schema:description"E. Jane Dillard gives us detailed information about her family throughout the interview. She discusses her relatives, children and grandchildren, but two family members are the main focus of discussion: her father and her husband. Her father was a coal miner and lived with a white family for a while; she tells us about her relationship with him, as well as his failing health and his death. Her husband is the other main family member discussed, and she tells us about how he lost his hand in a mining accident, general information about him--both of their work experiences, their marriage, their family life--taking care of him during his failing health (which kept her at home and affected her social life at the time of the interview), as well as his life as a preacher and how his church was dealing with his illness (Mrs. Dillard was working to keep it going). Mrs. Dillard was Baptist and she discusses religion in her life. She also gives us stories of her childhood home and life, such as slaughtering a pet pig, Christmas, school dances, and her childhood perceptions on poverty. Apart from family and childhood, she gives us detailed information about her education. She attended a one-room school called the Crystal Block Colored School, Aracoma High School, Bluefield State College, and she also earned a master's degree in special education. After college, she began substitute teaching and later taught at Stirrat (the first integrated school she went to). She eventually got involved in special education. She also discusses problems she had with parents and administrators. She recalls segregation in life (such as hospitals) and the desegregation of schools. She also tells of discrimination and race relations, such as interracial dating and marriage. She gives her views on prejudices against African-Americans and women (arguing that black men face more discrimination than black women) differences she sees between men and women, as well as her thoughts on the women's movement and the Civil Rights Movement. Other topics are discussed as well, and they include: World War II; her reasons for pursuing college degrees; white families they were friends with growing up; her thoughts on her life in general; how she has changed over the years; as well as a number of other subjects."@en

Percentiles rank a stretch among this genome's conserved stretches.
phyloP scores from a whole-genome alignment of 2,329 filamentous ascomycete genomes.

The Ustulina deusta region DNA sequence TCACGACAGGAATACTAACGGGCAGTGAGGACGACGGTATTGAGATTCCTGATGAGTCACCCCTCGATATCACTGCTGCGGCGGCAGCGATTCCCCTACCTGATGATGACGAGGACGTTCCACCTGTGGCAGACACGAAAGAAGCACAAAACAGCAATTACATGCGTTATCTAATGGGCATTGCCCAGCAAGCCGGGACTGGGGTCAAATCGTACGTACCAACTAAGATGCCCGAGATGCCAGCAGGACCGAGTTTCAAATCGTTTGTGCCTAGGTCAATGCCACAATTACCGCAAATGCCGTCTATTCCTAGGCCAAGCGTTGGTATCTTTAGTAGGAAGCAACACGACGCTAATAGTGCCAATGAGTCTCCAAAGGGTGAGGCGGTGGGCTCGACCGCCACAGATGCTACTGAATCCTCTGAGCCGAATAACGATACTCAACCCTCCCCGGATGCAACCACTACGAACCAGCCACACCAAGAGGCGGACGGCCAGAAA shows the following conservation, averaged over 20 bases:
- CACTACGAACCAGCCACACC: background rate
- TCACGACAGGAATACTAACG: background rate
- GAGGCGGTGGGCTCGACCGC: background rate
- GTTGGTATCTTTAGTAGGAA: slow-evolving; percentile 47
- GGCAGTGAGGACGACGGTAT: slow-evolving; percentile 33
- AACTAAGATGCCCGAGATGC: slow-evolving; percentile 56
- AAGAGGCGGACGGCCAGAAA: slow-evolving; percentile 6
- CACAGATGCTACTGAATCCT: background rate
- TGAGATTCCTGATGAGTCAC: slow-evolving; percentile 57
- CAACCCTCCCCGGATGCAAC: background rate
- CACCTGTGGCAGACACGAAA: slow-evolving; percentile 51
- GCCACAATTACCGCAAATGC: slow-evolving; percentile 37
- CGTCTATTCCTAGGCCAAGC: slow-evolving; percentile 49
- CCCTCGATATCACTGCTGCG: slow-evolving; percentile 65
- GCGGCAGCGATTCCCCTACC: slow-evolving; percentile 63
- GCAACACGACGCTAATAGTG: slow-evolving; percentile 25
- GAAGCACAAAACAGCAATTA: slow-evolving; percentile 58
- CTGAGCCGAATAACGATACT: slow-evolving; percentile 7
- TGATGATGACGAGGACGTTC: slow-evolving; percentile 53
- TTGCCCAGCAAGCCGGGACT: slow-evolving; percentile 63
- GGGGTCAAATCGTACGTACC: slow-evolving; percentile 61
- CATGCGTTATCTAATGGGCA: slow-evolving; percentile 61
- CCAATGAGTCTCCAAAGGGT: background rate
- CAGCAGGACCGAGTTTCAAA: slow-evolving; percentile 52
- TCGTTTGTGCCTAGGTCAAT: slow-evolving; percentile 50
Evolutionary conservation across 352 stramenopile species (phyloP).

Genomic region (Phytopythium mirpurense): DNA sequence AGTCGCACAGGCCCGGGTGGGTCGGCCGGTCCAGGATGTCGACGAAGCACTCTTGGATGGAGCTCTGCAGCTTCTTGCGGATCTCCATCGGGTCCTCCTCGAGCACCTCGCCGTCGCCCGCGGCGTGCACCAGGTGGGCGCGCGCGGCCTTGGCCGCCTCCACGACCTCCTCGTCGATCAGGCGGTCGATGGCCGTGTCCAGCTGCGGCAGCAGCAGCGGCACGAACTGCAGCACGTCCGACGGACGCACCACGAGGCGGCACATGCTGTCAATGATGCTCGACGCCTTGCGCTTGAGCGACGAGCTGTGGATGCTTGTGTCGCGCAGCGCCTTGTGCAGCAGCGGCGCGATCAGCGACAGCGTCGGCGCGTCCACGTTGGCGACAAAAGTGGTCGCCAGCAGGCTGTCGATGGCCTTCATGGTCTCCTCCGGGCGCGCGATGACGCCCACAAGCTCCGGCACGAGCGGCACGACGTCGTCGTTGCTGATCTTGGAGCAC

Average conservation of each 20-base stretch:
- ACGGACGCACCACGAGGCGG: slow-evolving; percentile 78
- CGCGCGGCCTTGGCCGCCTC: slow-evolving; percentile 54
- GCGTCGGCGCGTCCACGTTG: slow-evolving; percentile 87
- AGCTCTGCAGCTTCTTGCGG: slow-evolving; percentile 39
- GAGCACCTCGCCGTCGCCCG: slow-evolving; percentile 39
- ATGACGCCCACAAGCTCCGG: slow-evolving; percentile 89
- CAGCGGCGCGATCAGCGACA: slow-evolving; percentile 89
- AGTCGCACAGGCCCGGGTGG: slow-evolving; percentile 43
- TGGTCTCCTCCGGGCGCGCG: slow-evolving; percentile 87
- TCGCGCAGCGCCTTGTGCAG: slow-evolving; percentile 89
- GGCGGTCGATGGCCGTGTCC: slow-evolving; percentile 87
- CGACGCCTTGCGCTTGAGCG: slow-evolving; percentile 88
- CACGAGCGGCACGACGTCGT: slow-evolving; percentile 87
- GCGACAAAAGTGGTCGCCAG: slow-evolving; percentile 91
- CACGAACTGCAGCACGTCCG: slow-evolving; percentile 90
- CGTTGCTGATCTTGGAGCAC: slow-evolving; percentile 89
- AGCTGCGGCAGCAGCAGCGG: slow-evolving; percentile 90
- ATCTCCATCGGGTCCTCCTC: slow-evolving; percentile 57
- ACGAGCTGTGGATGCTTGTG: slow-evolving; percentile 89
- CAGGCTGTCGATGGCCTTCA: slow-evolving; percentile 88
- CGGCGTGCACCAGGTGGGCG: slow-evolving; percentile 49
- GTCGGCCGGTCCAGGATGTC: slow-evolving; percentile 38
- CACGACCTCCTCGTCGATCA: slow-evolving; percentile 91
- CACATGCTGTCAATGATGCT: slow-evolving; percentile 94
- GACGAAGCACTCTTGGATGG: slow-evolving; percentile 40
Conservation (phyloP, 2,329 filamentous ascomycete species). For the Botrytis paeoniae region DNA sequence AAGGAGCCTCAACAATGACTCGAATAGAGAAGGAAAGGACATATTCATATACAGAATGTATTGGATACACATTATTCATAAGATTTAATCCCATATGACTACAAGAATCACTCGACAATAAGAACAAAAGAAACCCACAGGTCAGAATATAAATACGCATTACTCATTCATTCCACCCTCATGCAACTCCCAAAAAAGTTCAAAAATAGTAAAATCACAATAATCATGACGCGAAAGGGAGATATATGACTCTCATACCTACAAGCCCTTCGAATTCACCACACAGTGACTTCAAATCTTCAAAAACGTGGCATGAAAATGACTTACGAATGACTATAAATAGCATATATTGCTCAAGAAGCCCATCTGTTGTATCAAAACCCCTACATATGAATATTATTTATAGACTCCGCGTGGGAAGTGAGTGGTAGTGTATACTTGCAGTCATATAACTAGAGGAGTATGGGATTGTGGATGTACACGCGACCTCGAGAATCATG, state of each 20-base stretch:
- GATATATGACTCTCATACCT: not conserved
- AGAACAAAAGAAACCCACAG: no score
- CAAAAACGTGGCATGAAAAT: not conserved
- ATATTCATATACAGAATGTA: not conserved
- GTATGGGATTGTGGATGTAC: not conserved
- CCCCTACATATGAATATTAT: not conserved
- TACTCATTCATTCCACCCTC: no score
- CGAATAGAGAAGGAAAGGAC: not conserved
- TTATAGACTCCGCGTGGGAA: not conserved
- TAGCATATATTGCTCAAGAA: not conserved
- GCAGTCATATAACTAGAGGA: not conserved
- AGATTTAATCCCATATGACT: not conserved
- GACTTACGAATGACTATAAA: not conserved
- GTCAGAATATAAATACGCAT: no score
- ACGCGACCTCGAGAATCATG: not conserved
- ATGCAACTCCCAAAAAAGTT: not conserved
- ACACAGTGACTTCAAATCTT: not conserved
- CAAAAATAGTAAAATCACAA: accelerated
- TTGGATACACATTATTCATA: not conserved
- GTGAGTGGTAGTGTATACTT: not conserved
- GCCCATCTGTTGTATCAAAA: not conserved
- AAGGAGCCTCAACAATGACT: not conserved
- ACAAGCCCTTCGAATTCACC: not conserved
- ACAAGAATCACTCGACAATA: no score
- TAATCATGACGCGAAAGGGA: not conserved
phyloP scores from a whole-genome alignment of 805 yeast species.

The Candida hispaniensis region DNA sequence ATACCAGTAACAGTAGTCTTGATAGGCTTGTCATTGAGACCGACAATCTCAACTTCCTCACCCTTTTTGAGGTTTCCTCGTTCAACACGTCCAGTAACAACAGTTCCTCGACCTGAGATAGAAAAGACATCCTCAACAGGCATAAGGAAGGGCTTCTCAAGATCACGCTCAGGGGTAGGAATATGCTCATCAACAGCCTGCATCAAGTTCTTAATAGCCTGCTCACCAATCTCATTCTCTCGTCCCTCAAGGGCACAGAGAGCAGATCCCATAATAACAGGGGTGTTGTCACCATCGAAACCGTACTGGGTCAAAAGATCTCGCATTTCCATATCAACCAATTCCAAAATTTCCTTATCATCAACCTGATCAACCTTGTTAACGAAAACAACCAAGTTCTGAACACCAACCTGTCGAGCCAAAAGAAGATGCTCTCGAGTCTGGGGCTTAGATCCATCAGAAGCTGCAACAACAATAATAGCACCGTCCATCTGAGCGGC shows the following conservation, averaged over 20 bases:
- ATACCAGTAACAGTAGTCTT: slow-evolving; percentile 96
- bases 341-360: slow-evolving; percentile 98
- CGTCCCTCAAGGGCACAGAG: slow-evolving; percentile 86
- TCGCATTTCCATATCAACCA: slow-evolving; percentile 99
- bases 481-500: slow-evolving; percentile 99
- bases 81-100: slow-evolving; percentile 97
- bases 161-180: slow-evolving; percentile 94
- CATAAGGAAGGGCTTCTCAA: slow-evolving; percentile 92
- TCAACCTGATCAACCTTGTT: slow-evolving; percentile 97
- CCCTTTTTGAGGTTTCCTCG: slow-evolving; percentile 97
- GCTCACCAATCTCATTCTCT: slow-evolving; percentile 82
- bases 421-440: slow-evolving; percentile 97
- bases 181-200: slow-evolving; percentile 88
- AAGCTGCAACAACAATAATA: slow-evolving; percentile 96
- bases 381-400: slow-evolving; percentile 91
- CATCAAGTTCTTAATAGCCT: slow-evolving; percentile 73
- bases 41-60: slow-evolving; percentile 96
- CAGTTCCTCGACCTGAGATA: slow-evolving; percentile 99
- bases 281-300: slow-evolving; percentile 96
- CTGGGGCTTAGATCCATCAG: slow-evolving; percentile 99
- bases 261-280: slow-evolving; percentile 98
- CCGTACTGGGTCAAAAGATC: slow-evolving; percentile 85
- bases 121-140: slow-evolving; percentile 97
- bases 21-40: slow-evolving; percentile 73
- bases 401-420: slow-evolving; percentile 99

schema:exampleOfWork<http://worldcat.org/entity/work/id/762624729>
schema:genre"Oral histories"@en
schema:genre"History"@en
schema:inLanguage"en"
schema:name"E. Jane Dillard oral history interview :"@en
wdrs:describedby

Content-negotiable representations

Close Window

Please sign in to WorldCat 

Don't have an account? You can easily create a free account.